The centre piece of album for me was always ‘Automatons’ and it was great to hear from Tara that this was also his favourite track on the album. It was the most experimental track, with looping drums and feedback, tunes and harmonies not to the fore but still woven in.

Automatons naturally lent it’s self to that experimentation and Marc did a fantastic job on sampling and looping up the drums editing Pauls guitars. A lot of that technology was cutting edge stuff at the time, so he had a good head for that”.

“From it’s conception to it’s completion it was a really fun journey that involved all the band members, Marc Waterman’s recording and George Shilling giving all the elements cohesion in the final mix.”

George referred to Paul pushing the guitars in the mix “thing I remember was Paul urging me to be brave with the level of the guitars in the mix – he wanted them loud”.

After that the album takes us through the acoustic, reflective, ‘Wrapped up in blue’ and then finishes with the two Jam like numbers ‘Abstain’ – ‘left my heart on the pavement for pedestrians like you’ and ‘Catcher in the Rye’ from the first EP (these two tracks weren’t on the vinyl version of Bed I had, but were on the tape).


I saw Five Thirty live twice – once in Portsmouth and then in the tent at the Reading Festival in ‘91, when they blew the roof off a rammed gig and I thought they were hurtling upwards. I asked Tara about his best gigs with the band:

Some of the Marquee residence shows were good, not the first one. Brixton Fridge was good, Reading was crazy and places like Aldershot, Southampton, Leeds, where the kids went mental, the New Cross Venue also, that was one of the first times I thought, ‘This lot are going ballistic and I’m not having to think about anything, we were one man!’


Alongside all is the tragic story of the band’s artist friend, Chris, who committed suicide. This must have had a major impact on the band when they were nearing the end and Chris had been playing an important role in the band’s art. One of the last pieces of work was his artwork for the never finished EP. He also produced an unused cover for Bed (in the Mod Culture interview Tara mentions that it was submitted too late). He clearly was a major talent and so sad that someone so young was lost.

Out through the red door.

And now to the great rock and roll story to end it all. Legend had it that the band always took a red door with them on stage, which had belonged to Aleister Crowley. I can’t recall seeing it when I saw them live but memory not great after all this time…But you can clearly see them taking it on stage on this youtube clip below with Gary Crowley (6.33 in). Tara did confirm in his interview with Mod Culture that there was talk of the next EP after ‘You’ being called ‘Aleister Crowley’s door’, but it sadly never appeared. Tara also said in that interview that they had met up with Jimmy Miller and Tony Visconti, who were both up for producing. What might have been…

In the Mod Culture interview Tara also told the full story of the door!:

The door came from this hippy that lived below me at Agar Grove in Camden. He and his friend had been demolishing Crowley’s old place in Gower Street. They left the door opposite my room and when he moved he left the door. It always had a kind of ominous presence, so I threw it into next door’s abandoned garden when I moved out and one day when we were driving past again I said “let’s get that door and put it on stage”. It ended up coming to America with us.”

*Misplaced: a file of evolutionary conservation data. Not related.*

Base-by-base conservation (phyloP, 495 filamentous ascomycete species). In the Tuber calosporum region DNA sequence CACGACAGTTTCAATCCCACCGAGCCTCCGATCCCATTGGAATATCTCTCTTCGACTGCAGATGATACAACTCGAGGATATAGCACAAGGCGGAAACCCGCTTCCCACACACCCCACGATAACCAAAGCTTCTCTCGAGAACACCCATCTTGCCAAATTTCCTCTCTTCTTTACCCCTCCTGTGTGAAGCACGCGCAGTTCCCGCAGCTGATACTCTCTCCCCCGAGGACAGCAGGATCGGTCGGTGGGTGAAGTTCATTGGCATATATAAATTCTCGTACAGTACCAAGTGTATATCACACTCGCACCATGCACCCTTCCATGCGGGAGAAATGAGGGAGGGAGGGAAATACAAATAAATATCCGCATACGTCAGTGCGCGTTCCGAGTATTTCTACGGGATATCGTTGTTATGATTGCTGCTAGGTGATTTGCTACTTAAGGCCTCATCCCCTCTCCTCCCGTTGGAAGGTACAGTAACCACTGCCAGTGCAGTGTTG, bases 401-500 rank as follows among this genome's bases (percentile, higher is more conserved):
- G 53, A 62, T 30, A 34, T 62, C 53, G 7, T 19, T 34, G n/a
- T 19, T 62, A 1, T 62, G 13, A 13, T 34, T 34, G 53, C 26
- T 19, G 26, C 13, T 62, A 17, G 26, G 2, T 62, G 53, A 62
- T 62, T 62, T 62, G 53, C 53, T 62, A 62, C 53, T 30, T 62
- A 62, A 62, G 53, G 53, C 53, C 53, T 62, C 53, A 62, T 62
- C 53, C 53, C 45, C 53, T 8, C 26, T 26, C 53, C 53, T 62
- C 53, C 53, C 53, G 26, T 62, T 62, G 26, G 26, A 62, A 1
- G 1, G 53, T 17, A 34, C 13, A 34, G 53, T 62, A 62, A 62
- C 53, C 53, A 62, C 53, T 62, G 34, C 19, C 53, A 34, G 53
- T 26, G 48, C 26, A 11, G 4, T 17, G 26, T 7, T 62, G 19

And it brought you lots of bad luck!

Yeah, I did. But was it the door? Who knows. But it achieved what it was supposed to. We sent it down the Thames, we kind of made a funeral pyre out of it and drifted it down the Thames at Hampton Court.”

Where next?

I did ask the inevitable question about whether the band might be interested in doing anything together to mark 30 years of Bed (which is scary for me as well…)

I just can’t believe it’s 30 years? I was 23 when we recorded it and I was actually paranoid that I was maybe too old? My head was in a pretty vulnerable place. I’ve reached out to Paul a few times in the past. It’s never got beyond that cause he hasn’t been up for it. I would be up for it, I feel like I’ve done my penance. But I doubt it will ever happen. Which is ok too, there’s something to be said with letting something rest in state.

In terms of Five Thirty I did asked Tara about other material left in the vault and there is still material there:

There’s more stuff out there for sure. More demos for the would-be sophomore record ‘Another Fresh Corpse’ (working title). What a shame we never got to record that. There’s quality older material too, Young Believers, What We Call Dead, St Paul’s Bridge, Man In My Head, Walk In the Sun, Leaving All this Behind, Deborah, Organic Orange, just songs off the top of my head I know we recorded. I don’t have a vault unfortunately; my life has been too nomadic for that.

There is the prospect of some Five Thirty vinyl soon though! –

A record company has also approached us recently with the option of rereleasing the 1985 debut EP Catcher In the Rye, featuring Sean Twin and Steve Beatie to celebrate the 35th anniversary; which will be vinyl and may have a few other surprises, we’ll have to see…

Serpentine Waltz

Tara released a solo album, Serpertine Waltz, in 2018. I’m going to write a fuller piece about the album next week (and his subsequent band The Nubiles) as I want to do it full justice. I also asked Tara some questions about that as well and the live gig he played last year. The album got great reviews and massively deserves a wider audience. See this great track ‘Laying low in chicken town’ and video – still mixing music and art to great effect – a really cinematic tune.

Update – see my Serpentine Waltz review as well.

If you’ve never listened to Bed before (what have you missed!) it is on Spotify here and was reissued in 2013 by 3loop on CD only (though now sold out).